Tuesday, May 27, 2014

Taxing our way into prosperity?

A letter I wrote was published in the DomPost this morning -  but only half of it.

This is the entire letter:

Dear Editor

Silvio Famularo (May 24) wrote that benefits should be lifted because then poor people can spend more, increasing demand for goods and services, and creating more jobs.

To increase benefit expenditure the government would have to increase taxation. That means taking more money off people will in turn have less to spend on the same goods and services. Perhaps Silvio intended more tax on the wealthy or companies. But that will result in less support for high value commodities, less profit and less investment. Ultimately, fewer jobs.

Winston Churchill said, "We contend that for a nation to try to tax itself into prosperity is like a man standing in a bucket and trying to lift himself up by the handle".


JC said...

Its my experience that one of the most pernicious myths of a people is that the wealthy neither need or deserve natural justice which means there's nothing wrong in taxing them harder than anyone else.

Apart from the proven negative effects of such policies (the Laffer Curve being an example) its a screwed up mentality that encourages welfare dependency, Govt profligacy and Noble Corruption Cause and does little to raise the general standard of living and enhances stagnation.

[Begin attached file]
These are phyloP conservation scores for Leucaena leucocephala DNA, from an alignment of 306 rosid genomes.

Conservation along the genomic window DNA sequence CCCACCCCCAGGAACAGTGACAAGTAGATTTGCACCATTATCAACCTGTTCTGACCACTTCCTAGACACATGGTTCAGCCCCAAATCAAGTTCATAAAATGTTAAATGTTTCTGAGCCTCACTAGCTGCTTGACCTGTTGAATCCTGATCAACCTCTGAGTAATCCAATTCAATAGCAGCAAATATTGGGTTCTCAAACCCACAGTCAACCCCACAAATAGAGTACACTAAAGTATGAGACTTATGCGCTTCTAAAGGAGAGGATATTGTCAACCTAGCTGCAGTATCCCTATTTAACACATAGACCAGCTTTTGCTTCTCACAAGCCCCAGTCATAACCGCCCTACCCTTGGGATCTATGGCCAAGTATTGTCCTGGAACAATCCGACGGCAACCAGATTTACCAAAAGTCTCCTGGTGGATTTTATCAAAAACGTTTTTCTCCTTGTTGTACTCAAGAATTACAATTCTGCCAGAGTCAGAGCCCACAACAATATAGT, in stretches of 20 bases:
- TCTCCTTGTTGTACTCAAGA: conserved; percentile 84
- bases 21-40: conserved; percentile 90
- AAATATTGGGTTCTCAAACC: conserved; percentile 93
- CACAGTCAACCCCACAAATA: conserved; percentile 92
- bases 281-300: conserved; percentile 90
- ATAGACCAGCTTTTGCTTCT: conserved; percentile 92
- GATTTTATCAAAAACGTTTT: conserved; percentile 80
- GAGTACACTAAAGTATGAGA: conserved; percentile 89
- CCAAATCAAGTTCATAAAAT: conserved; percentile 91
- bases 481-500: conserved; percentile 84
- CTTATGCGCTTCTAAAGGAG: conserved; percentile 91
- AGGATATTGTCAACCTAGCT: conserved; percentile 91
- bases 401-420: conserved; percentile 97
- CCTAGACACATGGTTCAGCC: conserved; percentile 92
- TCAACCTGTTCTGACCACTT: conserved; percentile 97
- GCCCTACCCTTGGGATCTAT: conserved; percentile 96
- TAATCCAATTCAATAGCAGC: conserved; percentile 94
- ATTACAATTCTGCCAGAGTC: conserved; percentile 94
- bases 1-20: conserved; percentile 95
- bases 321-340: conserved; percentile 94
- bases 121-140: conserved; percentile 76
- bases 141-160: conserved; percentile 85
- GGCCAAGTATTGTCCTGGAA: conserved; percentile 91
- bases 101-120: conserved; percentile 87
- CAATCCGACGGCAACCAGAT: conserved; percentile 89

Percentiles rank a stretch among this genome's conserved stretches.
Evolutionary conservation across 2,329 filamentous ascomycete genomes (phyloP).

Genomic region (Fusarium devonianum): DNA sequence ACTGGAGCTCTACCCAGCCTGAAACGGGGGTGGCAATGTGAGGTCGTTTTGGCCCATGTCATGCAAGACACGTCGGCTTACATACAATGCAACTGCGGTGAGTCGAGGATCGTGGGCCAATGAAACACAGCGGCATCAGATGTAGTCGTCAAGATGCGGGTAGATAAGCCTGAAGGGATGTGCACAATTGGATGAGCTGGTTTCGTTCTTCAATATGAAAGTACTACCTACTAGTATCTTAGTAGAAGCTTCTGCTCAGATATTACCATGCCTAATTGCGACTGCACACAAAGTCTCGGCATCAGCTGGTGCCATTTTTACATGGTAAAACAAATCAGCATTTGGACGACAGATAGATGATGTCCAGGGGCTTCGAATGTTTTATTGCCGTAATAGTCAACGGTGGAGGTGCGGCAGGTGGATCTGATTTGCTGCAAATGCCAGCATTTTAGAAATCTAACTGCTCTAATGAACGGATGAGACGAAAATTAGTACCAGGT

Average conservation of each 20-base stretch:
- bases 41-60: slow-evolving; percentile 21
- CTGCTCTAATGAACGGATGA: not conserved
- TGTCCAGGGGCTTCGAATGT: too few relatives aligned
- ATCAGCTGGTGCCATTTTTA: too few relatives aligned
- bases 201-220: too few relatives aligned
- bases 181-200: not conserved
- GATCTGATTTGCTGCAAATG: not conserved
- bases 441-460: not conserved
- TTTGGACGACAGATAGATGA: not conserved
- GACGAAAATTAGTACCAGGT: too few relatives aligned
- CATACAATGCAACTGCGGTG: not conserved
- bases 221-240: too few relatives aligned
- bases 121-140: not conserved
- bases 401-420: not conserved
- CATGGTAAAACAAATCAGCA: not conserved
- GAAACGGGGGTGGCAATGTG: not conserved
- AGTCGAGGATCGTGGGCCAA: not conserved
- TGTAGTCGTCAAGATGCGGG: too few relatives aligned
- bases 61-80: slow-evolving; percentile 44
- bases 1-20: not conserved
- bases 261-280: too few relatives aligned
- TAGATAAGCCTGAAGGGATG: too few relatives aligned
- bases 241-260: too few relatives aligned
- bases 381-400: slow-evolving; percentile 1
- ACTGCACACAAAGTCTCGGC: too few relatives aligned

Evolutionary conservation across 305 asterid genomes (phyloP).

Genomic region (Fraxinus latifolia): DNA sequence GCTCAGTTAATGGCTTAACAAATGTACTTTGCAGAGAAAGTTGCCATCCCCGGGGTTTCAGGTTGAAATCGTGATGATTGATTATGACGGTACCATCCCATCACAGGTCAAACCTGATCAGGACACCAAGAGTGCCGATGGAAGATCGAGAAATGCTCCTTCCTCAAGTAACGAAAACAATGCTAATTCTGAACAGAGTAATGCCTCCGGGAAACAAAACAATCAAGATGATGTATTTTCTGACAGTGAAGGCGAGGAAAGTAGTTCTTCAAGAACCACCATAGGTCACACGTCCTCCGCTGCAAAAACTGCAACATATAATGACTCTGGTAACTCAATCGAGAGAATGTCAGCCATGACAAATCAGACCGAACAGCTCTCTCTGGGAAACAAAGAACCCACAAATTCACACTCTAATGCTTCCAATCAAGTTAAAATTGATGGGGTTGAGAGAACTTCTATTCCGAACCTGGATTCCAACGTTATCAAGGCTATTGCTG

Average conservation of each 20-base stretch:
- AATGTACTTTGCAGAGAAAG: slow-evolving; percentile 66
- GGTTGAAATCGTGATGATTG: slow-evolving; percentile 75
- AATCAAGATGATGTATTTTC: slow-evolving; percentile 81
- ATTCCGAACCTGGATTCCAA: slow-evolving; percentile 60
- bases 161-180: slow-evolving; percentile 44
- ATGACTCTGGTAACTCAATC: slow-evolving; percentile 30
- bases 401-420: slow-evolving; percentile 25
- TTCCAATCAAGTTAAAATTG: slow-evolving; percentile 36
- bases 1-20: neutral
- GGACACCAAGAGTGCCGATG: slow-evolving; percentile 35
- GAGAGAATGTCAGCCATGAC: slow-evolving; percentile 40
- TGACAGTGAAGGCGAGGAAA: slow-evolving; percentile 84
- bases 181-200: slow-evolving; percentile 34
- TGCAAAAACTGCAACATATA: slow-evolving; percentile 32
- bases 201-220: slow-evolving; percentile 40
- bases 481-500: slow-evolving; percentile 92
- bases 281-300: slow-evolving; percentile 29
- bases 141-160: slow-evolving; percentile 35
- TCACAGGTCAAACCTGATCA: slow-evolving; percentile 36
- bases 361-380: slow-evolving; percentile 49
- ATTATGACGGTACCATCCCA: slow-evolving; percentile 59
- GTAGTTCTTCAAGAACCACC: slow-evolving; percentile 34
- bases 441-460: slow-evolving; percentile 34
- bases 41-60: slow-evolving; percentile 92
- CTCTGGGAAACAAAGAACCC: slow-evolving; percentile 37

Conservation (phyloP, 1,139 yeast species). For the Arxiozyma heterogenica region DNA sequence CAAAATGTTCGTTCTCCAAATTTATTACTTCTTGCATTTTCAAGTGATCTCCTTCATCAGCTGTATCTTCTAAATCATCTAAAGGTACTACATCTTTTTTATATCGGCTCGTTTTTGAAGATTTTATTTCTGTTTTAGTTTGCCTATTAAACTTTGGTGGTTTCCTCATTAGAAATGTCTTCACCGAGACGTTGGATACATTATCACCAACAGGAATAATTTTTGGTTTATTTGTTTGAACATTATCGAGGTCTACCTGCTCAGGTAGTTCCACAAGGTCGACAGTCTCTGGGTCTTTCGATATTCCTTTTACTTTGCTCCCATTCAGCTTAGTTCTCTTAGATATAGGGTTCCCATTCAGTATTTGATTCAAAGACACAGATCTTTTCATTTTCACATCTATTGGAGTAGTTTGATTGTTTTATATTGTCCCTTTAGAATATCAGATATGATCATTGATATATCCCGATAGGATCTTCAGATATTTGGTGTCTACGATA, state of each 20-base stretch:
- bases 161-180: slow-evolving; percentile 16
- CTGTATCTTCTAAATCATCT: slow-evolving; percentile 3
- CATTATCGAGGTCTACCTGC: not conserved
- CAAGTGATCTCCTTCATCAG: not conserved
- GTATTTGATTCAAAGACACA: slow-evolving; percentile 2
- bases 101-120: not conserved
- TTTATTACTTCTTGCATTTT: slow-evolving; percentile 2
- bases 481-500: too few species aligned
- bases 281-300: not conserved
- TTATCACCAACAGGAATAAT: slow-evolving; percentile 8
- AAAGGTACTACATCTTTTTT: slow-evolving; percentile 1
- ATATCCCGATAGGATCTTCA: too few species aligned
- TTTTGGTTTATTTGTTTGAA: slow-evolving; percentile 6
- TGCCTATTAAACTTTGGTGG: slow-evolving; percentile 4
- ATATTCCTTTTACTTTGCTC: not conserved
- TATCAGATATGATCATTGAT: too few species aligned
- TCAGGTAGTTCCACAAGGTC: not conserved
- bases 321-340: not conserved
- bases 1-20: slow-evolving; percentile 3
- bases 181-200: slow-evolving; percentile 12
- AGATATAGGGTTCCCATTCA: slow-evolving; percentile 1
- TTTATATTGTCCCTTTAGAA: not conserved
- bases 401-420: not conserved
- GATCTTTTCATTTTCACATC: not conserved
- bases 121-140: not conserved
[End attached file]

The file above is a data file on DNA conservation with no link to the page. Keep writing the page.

Anonymous said...

Sorry Lindsay but I have to agree with Silvio. The beneficiaries do deserve more money. Where I differ from him is that we shouldn't just be giving them the exra money they deserve. We need to make sure the recipients know the value of the extra funds. The best way I can see this being done is by making all beneficiaries work for their own benefit. That way they will know the value of their own efforts.
I will admit that there are some draw backs to this as we know that some will work harder than others, so we need to make sure the amount they are paid are aligned with the amount of work and productivity that they individually do. That way we won't have freeloaders being carried by the hard workers,
I don't think this work should be limited to the government alone either. For many years the private sector has shown that they are better at meeting demand and supply in all things economic. Indeed the amount of work provided by the public sector should only be a smaller fraction since we run the risk of taxing the productive sector to fund make work schemes.
Besides which, the private sector can fund the beneficiaries to greater extent when the work they do means the business providing the welfare have greater productivity and returns on investment.
Lastely in an effort to reduce the costs to this generous scheme that Silvio has wanted, we should make it compulsory. If any beneficiaries don't engage in the scheme they should have their benefits stopped after a suitably short term unless they have a real impairment that stops their enrolment of the social security scheme.

Brian M.

Lindsay Mitchell said...

Apart from the compulsory aspect, aren't you describing the existing public service and private employment market?

Anonymous said...

Yes Lindsay. The point I have poorly conveyed was that work is the best social security scheme. Sometimes my warped sense of humour is a bit vague.

Regards, Brian M.